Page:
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  Signing history and experience: Bill Anders (Page 1)

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Author Topic:   Signing history and experience: Bill Anders
7 Forty7
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posted 05-09-2007 05:19 AM     Click Here to See the Profile for 7 Forty7   Click Here to Email 7 Forty7     Edit/Delete Message   Reply w/Quote
Does anyone know if Bill Anders signs anymore? I have read that he no longer does, but has he ever been tempted into signing events?

Rick Mulheirn
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posted 05-09-2007 05:26 AM     Click Here to See the Profile for Rick Mulheirn   Click Here to Email Rick Mulheirn     Edit/Delete Message   Reply w/Quote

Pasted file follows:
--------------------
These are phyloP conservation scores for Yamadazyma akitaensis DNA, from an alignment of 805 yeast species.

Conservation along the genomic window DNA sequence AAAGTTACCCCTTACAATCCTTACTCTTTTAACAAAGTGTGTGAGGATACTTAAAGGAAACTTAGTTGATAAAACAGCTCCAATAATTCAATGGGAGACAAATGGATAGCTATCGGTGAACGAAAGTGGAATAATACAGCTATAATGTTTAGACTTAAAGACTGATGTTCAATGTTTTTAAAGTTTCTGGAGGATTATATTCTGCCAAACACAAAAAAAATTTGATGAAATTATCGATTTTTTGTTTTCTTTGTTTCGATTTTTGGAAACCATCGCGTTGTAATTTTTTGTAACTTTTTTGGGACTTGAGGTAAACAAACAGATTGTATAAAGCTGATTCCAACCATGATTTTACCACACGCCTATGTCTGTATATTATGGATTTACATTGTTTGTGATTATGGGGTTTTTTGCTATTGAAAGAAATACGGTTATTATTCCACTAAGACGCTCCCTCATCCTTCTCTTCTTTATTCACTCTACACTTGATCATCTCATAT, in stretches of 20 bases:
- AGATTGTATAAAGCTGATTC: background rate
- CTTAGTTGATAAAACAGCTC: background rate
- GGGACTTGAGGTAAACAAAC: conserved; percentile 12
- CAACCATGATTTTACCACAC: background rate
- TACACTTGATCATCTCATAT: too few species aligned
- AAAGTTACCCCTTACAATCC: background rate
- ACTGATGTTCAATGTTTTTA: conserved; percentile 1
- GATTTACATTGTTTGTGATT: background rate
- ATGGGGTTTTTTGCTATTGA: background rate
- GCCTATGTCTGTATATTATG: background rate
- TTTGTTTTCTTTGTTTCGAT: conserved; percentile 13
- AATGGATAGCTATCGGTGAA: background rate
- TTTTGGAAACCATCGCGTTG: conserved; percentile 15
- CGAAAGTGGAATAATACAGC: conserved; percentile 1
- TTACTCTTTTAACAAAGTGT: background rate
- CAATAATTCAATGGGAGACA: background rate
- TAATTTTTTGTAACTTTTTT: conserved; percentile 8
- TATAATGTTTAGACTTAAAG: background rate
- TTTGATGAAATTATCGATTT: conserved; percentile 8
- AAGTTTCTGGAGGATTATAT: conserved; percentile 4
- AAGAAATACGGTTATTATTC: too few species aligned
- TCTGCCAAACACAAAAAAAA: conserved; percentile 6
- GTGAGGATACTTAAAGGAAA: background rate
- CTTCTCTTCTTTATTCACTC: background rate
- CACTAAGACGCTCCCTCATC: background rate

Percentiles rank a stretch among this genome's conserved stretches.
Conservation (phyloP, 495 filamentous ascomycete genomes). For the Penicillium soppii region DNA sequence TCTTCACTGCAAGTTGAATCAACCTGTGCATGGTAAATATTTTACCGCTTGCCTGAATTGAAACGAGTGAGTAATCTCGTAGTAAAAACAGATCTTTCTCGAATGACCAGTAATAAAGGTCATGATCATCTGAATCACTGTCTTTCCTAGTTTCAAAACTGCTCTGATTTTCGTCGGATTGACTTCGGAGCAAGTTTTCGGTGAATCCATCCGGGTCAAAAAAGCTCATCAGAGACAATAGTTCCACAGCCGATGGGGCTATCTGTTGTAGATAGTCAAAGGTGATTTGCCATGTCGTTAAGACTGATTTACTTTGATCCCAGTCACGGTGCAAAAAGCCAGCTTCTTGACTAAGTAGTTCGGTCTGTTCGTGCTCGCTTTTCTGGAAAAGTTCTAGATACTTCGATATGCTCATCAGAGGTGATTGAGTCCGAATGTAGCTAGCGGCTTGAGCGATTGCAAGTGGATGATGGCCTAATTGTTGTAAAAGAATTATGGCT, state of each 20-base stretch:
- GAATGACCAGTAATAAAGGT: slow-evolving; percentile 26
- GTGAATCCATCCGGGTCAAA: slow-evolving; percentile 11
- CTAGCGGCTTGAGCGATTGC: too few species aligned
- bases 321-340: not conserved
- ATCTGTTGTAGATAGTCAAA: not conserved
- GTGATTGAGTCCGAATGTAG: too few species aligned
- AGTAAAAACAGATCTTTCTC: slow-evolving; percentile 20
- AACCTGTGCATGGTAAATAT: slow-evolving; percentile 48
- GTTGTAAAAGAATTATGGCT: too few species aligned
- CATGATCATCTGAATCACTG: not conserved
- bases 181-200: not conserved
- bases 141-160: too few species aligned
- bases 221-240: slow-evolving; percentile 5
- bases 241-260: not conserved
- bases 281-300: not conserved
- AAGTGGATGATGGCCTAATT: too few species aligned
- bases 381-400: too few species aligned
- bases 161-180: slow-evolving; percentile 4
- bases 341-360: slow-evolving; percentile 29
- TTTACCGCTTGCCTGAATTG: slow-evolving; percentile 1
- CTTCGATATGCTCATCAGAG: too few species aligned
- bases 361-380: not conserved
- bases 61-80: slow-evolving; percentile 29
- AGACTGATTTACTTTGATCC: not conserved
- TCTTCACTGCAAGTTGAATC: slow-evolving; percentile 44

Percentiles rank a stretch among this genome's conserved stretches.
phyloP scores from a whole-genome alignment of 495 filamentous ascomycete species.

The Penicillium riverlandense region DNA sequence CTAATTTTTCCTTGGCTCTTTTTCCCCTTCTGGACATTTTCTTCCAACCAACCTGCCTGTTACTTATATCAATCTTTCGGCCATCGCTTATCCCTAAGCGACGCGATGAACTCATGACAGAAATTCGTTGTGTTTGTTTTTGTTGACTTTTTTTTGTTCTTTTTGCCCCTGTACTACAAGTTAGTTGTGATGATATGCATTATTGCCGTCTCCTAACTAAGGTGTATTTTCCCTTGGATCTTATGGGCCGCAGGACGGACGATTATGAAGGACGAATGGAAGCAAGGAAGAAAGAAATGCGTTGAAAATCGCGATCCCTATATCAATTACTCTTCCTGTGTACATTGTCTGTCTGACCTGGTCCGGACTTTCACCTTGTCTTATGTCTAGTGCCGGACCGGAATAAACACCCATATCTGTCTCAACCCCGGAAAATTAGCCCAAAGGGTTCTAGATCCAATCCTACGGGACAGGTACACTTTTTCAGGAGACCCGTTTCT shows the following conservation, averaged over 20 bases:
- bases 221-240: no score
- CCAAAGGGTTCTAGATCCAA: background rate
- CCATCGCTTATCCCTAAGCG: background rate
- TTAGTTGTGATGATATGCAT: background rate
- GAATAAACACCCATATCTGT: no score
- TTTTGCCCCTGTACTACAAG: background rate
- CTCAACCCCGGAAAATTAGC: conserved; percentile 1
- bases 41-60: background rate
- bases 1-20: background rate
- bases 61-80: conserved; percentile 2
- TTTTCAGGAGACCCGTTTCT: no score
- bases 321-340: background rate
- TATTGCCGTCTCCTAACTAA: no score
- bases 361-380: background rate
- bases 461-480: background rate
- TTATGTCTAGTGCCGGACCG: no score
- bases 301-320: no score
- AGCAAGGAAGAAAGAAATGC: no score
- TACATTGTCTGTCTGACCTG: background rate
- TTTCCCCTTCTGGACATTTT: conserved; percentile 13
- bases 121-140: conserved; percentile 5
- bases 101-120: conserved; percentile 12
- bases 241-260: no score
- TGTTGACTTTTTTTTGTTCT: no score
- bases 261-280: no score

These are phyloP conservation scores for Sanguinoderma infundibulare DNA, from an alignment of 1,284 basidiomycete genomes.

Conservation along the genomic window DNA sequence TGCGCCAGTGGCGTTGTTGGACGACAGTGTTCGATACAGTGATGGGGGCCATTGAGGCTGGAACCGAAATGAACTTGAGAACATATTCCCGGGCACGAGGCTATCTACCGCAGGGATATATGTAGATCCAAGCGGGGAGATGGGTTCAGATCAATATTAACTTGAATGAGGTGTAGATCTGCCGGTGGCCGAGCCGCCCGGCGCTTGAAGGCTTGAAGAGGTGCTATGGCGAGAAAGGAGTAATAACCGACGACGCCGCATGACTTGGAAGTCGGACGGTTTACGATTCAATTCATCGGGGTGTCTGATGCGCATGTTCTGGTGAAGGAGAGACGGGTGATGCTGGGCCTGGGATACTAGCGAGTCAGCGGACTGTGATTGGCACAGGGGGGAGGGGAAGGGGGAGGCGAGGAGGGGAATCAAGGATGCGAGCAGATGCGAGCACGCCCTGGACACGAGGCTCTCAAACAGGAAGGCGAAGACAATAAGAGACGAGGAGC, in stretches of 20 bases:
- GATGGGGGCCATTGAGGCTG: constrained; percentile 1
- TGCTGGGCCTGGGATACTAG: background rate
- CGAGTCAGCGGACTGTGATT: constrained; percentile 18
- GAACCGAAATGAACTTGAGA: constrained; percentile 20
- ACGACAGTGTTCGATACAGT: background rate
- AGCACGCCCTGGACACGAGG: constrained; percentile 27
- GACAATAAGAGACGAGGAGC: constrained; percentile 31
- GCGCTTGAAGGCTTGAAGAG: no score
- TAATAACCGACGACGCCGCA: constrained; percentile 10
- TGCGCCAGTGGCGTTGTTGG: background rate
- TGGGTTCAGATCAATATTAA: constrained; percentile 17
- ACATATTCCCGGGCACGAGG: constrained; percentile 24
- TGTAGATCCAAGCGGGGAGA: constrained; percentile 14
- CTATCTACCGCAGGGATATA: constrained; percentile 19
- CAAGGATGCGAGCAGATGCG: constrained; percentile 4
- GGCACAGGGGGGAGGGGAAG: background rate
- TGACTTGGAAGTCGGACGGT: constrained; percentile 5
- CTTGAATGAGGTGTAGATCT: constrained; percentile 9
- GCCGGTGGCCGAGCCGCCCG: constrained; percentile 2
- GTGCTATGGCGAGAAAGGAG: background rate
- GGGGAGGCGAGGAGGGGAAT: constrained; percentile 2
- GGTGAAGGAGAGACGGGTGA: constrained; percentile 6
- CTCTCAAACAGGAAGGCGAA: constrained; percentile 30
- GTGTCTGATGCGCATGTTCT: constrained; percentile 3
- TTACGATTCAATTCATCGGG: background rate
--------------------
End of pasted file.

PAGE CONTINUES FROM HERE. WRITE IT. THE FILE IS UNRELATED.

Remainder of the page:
The closest he ever came to a signing event to my knowledge, was three or four years ago when Novaspace lined up all three Apollo 8 crewmen for a private signing.

Unfortunately, Bill Anders backed out choosing instead to make a donation to charity followed soon after by Frank Borman.

Now that would have been one hell of a line-up...

Both Borman and Lovell have since participated in signings for Novaspace; I wonder if there is any possibility of them persuading Anders to join them? As nice as it sounds I somehow doubt it will ever happen.

7 Forty7
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posted 05-09-2007 05:47 AM     Click Here to See the Profile for 7 Forty7   Click Here to Email 7 Forty7     Edit/Delete Message   Reply w/Quote
Judging by what I read I had guessed the chance was slim. Oh well, another incomplete crew photo for the wall!

polheiney
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posted 05-17-2007 10:55 AM     Click Here to See the Profile for polheiney   Click Here to Email polheiney     Edit/Delete Message   Reply w/Quote
Well, crossing my fingers didn't do a whole lot and there was no Bill Anders signing when he appeared at the National Air and Space Museum last night.